Quote:
Originally Posted by TO11MTM
(Too poor for a new stem... well at least with all the other project bikes that need my love...erm...money.)
Same problem here. Plus, not enough storage space for 'em. This is the greatest motivation I have to want a house instead of an apartement. But a wish it will have to remain...

Also, not enough time. Which completes all the dimensions of the universe: not enough space, time and money.
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Old 02-26-07, 04:33 PM   #15
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Quote:
Originally Posted by wroomwroomoops
So, I realized I like frames which are 54 or even 56, except for the standover height - because I'm only 171cm tall, and have relatively short legs, too.

Also, I like to have the seat relatively high for my height, too.

So, am I condemned to use women's frames ?

You've posed an interesting question as to why you like a larger frame than would nominaly be thought correct and your only realy concerned about standover.

Well firstly standover is irelevent on a road bike. On my first real roadbike standover just didn't exist. Maybe it was something like MINUS 3"! Nowadays on my custom 650c frame I've got only just clearance where I can feel the top tube under me but that's standover in my book.

Would you be better off with a WSD frame?

Actualy I think they would be worse for you because of steeper seat tube angles. Having read this thread I suspect the reason you like the bigger frames is that bigger frames have more relaxed seat tube angles which places your weight more rearward which then makes it easier to reach forward in comfort to the handlebars. I've looked at the geometry specs of many frames including WSD frames and rather than having genuinely shorter top tube lengths most if not all WSD frames simply have steeper seat tube angles which does shorten the top tube but not in the way you wan't. This simply moves your but forward which is the same as using a smaller frame which you don't like anyway.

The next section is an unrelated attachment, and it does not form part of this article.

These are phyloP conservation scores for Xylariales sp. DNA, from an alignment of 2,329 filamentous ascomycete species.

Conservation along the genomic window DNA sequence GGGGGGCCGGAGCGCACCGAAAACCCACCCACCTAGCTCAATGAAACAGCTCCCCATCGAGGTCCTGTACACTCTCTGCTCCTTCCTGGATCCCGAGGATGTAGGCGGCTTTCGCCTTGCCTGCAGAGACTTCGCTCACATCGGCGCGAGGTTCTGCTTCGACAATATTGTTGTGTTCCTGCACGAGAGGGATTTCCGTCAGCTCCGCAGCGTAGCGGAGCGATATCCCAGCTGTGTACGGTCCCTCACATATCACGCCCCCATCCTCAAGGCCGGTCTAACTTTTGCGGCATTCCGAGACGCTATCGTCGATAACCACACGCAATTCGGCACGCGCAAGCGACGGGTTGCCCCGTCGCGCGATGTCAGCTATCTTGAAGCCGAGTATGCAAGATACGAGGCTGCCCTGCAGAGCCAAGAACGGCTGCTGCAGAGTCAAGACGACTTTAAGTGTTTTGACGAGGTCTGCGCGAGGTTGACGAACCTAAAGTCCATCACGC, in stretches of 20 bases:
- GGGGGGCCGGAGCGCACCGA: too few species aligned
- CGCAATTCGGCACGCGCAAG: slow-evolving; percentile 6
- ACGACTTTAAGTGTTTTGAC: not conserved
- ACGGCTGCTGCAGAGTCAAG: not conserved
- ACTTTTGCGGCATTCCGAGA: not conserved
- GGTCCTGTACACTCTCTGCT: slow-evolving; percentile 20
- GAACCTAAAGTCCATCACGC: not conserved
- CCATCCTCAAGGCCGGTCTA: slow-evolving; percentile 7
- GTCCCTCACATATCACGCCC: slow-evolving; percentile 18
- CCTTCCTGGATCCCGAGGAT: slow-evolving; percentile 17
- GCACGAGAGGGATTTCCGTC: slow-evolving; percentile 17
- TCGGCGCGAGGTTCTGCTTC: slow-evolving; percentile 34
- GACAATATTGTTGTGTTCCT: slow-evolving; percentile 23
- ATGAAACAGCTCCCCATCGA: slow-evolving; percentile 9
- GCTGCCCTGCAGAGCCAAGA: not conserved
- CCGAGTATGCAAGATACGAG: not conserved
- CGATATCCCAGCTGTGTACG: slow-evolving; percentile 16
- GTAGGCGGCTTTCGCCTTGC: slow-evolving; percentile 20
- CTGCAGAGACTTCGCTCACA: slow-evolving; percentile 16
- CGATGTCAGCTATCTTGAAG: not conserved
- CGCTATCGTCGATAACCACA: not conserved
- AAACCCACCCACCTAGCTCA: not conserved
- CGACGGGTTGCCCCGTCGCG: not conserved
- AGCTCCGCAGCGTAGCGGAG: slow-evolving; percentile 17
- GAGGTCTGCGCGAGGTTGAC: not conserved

You could go custom if you wanted or had the money. Have a frame built with a relaxed seat tube angle, slightly lower bottom bracket to lower the top tube and they could pull the head tube back closer to the BB if you wanted shorter reach.

Otherwise you need to acurately measure your current frame yourself and assess new frame options yourself by taking your OWN measurements and not relying on what others specify.

The key measurements here are the top tube length in RELATION to the BB. You need to take a vertical line up from the centre of the BB and measure back to the seat tube or the saddle nose or both even and then forward to the centre of the steering tube. Its important that these measurements be considered seperate. You could also measure the seat tube angle if you happen to have the device required.

All you realy need to do this is a tape measure ( a little bit of stiffness helps) and a plum bob/line to find the horizontal anchor on the TT.

That and measuring the head tube length and that's about all you need to know for fit of the frame anyway.

Regards, Anthony